Rachel Blau DuPlessis: per se

  Rachel Blau DuPlessis

  Traces 1:

    Per Se


                                        This being a

                    fateful instrument,

this alphabet

with its auratic claim

of the truth of the mark

per se —

by itself, in itself, intrinsic

                                        lyric punctum.

Yet it is not always clear, given
effaced rubricate, dissolved vocables, fate.

Whose property? which god?
what quantity? whose grave?


And with interpretation

disagreements start

often at the same instant

as the mark.

                                        propulsion of points.


Pause. Let this place

remain blank.


                                        within the reverb

                                        of unheard

                          words.                          space.


A thousand-odd pages were articulated

as if a “prolegomena to itself.”

Now what?


Ask the letter A,
and it may tell you
to continue.



right on that bluff,

that edge.


struggles from itself
from whiteness into
black with-

ness or, op-

posite, precipitate

desire for


its end zone. Something

unsafe, turning itself endlessly into zero–
a void
but filled with search–

as if
sexy ache and
                            were held at empty. Full.


A is a liquid sibyl
                generating melodious
                            diphthong swings.

Whenever she swivels forth,
                her toneless tune begins on
                            Aaaaay and ends on Yuhhhhh.

If just one letter swaying
                rhapsodizes everything to Y,
                            then, as with π,

there’s unresolvable
                resonant extent.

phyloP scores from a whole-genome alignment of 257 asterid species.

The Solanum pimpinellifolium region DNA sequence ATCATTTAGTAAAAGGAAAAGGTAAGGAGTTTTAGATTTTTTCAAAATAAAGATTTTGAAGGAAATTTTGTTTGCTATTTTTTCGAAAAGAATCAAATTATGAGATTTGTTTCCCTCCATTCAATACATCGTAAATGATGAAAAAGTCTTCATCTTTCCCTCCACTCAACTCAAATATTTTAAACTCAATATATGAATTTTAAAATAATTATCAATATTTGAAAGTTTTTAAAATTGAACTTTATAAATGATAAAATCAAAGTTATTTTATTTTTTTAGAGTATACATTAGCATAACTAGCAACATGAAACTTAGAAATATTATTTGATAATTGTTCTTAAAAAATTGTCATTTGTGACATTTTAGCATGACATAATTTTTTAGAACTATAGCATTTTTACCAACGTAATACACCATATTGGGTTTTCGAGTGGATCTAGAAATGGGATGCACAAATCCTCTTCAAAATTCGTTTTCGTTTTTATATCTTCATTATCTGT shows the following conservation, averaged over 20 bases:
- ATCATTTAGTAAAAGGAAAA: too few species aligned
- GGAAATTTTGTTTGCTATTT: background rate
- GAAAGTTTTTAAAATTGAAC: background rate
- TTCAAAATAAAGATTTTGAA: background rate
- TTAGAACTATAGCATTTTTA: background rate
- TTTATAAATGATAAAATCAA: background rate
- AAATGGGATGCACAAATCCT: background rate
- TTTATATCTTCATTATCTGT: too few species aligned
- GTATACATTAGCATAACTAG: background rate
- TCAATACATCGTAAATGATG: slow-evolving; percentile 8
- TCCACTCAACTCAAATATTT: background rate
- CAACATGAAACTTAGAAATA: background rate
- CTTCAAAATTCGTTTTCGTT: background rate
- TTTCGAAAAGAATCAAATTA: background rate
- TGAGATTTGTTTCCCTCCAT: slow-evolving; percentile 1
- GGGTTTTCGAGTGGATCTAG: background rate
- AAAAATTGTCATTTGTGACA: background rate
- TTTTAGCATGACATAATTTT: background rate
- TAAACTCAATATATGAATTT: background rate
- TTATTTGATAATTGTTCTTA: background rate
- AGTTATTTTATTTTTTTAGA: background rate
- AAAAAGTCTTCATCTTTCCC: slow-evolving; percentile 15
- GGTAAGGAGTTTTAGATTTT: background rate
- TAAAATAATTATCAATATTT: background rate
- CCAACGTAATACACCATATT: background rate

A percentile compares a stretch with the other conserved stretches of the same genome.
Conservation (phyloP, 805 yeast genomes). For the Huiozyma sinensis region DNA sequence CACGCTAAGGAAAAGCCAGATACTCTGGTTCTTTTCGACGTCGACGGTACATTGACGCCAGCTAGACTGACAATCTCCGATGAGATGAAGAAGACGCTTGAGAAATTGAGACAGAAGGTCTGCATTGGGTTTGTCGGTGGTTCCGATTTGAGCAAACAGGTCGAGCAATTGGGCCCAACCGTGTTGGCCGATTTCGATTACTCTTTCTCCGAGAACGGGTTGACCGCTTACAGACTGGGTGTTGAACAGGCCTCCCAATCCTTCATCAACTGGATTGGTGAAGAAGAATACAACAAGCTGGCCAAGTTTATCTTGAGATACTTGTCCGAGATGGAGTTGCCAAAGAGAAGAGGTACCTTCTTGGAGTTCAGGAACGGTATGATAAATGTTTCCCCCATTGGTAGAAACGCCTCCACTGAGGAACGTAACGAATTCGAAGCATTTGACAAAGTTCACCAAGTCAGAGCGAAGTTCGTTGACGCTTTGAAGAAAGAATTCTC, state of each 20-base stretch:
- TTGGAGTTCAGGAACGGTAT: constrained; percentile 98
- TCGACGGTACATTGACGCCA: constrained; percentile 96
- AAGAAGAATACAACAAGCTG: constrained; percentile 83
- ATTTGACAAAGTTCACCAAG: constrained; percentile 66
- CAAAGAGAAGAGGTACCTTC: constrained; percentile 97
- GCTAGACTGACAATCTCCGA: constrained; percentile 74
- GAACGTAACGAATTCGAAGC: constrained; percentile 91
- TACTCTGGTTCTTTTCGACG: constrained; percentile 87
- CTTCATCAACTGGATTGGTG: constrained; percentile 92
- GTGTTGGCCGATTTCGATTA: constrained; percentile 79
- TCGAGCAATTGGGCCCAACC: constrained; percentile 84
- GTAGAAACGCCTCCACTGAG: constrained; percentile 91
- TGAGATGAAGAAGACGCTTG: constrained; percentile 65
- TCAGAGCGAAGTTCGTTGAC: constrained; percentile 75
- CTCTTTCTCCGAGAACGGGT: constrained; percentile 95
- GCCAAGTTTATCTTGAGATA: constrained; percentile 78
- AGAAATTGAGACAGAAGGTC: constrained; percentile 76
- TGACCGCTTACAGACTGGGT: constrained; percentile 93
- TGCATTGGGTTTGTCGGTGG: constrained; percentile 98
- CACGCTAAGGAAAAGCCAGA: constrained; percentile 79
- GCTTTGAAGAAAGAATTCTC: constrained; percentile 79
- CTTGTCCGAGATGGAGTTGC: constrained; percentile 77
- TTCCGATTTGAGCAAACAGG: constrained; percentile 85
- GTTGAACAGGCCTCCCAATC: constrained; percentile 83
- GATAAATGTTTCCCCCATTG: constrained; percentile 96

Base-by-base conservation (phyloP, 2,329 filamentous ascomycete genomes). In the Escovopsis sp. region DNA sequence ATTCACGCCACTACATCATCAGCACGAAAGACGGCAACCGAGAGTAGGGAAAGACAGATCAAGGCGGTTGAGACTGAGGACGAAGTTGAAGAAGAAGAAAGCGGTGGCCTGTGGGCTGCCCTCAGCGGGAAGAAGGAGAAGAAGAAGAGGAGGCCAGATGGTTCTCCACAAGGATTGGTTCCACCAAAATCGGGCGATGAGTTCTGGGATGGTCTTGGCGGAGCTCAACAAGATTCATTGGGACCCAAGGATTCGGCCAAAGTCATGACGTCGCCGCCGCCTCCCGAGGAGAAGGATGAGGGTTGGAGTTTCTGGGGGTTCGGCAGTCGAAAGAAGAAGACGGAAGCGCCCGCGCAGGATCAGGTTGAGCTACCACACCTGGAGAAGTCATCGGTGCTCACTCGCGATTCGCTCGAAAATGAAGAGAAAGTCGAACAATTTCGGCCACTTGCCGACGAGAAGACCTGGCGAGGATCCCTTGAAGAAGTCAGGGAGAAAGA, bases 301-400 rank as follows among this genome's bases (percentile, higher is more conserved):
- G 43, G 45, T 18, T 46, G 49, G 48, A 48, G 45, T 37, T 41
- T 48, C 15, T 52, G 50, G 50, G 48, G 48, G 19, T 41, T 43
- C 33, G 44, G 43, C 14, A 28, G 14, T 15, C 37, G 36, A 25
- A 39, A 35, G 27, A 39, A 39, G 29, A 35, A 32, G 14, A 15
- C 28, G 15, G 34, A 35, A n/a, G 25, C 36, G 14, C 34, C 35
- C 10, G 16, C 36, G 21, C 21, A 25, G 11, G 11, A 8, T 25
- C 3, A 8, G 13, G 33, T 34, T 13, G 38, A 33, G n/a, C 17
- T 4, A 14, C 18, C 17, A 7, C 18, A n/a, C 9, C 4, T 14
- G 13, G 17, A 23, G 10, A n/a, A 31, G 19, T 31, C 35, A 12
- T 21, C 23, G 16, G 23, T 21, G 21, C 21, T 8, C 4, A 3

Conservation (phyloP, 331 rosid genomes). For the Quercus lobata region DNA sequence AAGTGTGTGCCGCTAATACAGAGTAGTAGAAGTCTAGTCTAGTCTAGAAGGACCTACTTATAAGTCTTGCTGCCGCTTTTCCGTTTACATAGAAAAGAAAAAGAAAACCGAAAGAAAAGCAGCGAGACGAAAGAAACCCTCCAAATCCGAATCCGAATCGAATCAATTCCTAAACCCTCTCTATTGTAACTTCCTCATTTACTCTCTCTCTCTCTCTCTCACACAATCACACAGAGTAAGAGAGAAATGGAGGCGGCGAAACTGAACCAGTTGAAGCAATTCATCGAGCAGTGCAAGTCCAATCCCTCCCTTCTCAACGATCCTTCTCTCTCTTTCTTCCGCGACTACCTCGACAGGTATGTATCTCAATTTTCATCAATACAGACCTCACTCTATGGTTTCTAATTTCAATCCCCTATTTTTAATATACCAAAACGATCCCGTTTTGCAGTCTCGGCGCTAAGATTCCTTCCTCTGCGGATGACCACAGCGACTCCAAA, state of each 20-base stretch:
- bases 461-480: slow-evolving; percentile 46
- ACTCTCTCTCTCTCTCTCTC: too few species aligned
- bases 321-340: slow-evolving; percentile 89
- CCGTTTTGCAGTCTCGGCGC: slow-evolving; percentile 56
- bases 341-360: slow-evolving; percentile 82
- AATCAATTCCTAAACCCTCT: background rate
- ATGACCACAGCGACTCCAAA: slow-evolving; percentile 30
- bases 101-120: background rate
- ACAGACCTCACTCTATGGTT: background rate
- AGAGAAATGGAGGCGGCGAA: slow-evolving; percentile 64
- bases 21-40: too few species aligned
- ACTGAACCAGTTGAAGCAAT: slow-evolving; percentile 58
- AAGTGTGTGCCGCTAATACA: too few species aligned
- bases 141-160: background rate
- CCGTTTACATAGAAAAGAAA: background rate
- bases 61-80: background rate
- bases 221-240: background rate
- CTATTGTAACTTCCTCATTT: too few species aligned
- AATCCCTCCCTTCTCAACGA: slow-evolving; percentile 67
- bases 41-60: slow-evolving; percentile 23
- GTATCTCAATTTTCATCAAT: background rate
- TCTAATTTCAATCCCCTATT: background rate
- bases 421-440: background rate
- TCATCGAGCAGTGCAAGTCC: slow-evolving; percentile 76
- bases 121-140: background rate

The universe

is built upon a shim.
                It’s made of language
                            stacked upon languages

codes upon holes

                micro-tonal twanging range

                            orphic and eurydic



Reciting the alphabet,
they used to say
“ampersand” the last.

a sing-song X, Y, Z and &
per se, as such.

as if that extra pinch of leaven
achieved a quasi “letter” 27.

Per se
is an “and” that stands
for just itself

and everything else.

when “and-per-se-and”

“ampersand” and
declares a series
endlessly open.

can go on and on.

In this spirit
I’m trying to respond.

Should I say: “as much
as I can”?


A similar situation

being thirdness,

one word for that is Tre.

Thus: to seek the Trace.

This is the declarative enigma.

This is the root space.


There is nothing either big or small,
the scales have shifted, both are simultaneous.

And if you say yes
                you generate an opposite

which might be no or might be

not-yes, a-yes (neutralized),
                un-yes, re-yes,
or both/and
                and all the same-same
                                round the other way round.

And trace is a vast thing…


languages and trace debate.
                They ask each other
                                which is which.


“I should be more bold, for anyone who is not with me


will long ago have ceased to read the book”


One conjuncture of dust in the era of shame.

One single alphabet turns and twists

among the rest.

And if this, then what?

What did I come to show you

more than this?


Syllogism, mid-January day glow.

Earth is trying to shift its light;

it’s making a special effort.

“Hey poems, we are free to go”

January-August 2015

  Notes and sources for Per Se, which is Traces 1.

Title and Section 6.
Discussion of Per Se by Anu Garg, A Word a Day website. “Today’s term makes an appearance in the word ampersand which is a corruption of ‘and per se and.” What does it mean? Earlier the ‘&” symbol was considered the 27th letter of the alphabet. Yes, they used to say ‘A to ampersand” instead of “A to Z.’ It’d be awkward to recite the alphabet as ‘… X Y Z &” (and what?), so schoolchildren reciting the alphabet would end it with ‘& per se and,” meaning the symbol &, by itself, is the word ‘and.’”

Section 3: Colleen Lamos on Proust. Somewhere.

Section 9: Robert Duncan, The H.D. Book (Part 2, Chapter 1). ed. Michael Boughn and Victor Coleman. Berkeley: University of California Press, 2011, 241.

Section 11: “Hey poems       we are free to go” is the first line by Michele Leggott from the last poem of her book Mirabile Dictu. Auckland, N.Z: Auckland University Press 2009, 152.

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